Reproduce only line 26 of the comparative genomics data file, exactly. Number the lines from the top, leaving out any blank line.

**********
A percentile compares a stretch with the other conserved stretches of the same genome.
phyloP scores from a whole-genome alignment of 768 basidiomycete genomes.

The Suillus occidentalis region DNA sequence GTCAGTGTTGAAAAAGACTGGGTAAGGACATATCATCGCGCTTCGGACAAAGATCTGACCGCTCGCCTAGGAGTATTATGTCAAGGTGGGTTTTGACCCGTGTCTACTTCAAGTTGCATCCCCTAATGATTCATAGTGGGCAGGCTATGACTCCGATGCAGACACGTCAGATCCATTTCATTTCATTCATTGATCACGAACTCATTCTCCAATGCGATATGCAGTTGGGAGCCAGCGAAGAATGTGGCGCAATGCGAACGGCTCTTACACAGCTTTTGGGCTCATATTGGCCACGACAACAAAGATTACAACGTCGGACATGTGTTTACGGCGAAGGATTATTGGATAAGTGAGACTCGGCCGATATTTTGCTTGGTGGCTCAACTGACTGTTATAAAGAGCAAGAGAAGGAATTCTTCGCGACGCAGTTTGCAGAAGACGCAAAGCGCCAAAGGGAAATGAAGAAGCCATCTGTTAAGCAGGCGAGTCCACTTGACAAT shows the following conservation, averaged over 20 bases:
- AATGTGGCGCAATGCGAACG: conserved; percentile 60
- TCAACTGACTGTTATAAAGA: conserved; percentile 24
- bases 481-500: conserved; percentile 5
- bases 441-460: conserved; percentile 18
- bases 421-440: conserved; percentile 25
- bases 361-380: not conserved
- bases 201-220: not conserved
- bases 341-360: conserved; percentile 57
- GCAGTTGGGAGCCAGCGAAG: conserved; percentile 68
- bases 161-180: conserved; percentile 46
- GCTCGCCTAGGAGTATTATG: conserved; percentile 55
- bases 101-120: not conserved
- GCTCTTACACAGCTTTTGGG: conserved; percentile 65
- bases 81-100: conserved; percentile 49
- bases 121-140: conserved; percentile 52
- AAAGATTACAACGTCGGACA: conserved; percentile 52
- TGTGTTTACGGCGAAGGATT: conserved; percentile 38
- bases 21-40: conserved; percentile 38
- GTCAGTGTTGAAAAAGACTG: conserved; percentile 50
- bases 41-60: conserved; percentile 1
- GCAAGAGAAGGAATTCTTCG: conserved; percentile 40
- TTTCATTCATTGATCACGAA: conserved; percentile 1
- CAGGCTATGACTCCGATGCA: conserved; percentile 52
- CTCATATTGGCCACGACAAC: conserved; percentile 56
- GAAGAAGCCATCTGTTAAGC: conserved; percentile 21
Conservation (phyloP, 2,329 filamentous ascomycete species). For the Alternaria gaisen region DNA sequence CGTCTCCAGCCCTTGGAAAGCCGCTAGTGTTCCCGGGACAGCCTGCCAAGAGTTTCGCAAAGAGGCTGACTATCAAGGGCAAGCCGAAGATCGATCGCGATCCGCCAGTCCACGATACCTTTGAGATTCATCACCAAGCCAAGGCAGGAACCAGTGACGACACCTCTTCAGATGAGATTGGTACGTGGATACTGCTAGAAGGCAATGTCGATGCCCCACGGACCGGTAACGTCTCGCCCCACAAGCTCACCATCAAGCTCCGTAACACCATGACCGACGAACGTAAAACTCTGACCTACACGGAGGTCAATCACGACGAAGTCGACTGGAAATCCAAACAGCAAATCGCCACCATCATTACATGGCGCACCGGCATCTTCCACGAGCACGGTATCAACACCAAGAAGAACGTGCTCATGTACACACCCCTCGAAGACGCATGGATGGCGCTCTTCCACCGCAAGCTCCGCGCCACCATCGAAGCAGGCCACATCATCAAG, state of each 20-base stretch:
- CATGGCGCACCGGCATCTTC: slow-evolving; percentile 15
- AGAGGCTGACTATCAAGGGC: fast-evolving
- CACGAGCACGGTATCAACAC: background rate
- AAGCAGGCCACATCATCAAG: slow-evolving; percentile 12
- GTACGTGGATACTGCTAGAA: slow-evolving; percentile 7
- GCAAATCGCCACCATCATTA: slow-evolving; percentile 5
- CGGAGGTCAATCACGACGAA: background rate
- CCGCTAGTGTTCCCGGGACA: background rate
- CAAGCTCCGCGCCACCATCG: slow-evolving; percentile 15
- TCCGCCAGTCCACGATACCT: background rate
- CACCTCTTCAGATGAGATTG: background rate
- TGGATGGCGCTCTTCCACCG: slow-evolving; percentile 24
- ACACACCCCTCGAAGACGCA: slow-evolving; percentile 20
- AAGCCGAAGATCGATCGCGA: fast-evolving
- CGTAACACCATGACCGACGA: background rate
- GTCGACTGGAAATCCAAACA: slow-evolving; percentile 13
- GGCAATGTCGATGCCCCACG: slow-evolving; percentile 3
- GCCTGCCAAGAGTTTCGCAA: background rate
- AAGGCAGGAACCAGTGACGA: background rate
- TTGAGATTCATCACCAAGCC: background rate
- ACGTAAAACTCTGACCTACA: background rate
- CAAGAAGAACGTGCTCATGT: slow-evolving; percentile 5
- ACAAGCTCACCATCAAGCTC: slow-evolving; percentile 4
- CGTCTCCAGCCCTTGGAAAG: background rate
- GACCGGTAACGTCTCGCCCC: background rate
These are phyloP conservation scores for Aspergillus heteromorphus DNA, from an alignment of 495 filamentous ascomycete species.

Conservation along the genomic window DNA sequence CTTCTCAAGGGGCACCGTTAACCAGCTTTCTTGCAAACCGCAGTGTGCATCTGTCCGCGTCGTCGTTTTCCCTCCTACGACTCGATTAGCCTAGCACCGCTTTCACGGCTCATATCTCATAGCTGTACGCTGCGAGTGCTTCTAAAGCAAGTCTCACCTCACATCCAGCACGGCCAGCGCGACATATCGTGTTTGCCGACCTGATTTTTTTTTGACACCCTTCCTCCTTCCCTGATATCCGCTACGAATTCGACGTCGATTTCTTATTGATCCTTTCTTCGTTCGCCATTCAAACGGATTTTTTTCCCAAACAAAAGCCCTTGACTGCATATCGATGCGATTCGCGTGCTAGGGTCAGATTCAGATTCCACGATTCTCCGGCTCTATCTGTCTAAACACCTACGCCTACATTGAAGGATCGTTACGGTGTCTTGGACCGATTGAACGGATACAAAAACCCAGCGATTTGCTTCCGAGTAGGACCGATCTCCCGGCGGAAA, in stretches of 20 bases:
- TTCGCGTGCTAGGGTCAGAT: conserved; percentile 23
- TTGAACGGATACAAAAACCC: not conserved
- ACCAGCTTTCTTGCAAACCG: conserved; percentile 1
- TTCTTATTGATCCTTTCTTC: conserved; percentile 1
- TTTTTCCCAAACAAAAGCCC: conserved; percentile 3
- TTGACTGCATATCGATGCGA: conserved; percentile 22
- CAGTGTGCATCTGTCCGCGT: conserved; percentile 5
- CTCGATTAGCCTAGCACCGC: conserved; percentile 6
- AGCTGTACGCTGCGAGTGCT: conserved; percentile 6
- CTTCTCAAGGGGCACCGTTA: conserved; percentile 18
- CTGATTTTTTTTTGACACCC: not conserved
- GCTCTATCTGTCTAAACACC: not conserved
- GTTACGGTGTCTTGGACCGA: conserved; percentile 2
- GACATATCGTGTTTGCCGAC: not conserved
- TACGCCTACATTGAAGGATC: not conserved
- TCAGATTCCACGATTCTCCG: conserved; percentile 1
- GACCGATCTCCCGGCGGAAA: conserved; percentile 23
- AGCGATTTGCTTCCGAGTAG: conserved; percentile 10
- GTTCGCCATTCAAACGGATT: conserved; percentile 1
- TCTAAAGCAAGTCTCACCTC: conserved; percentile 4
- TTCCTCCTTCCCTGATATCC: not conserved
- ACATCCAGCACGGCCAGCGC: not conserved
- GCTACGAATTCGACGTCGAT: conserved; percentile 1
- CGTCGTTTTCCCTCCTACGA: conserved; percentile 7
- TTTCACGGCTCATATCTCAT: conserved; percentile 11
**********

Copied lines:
- CAGGCTATGACTCCGATGCA: conserved; percentile 52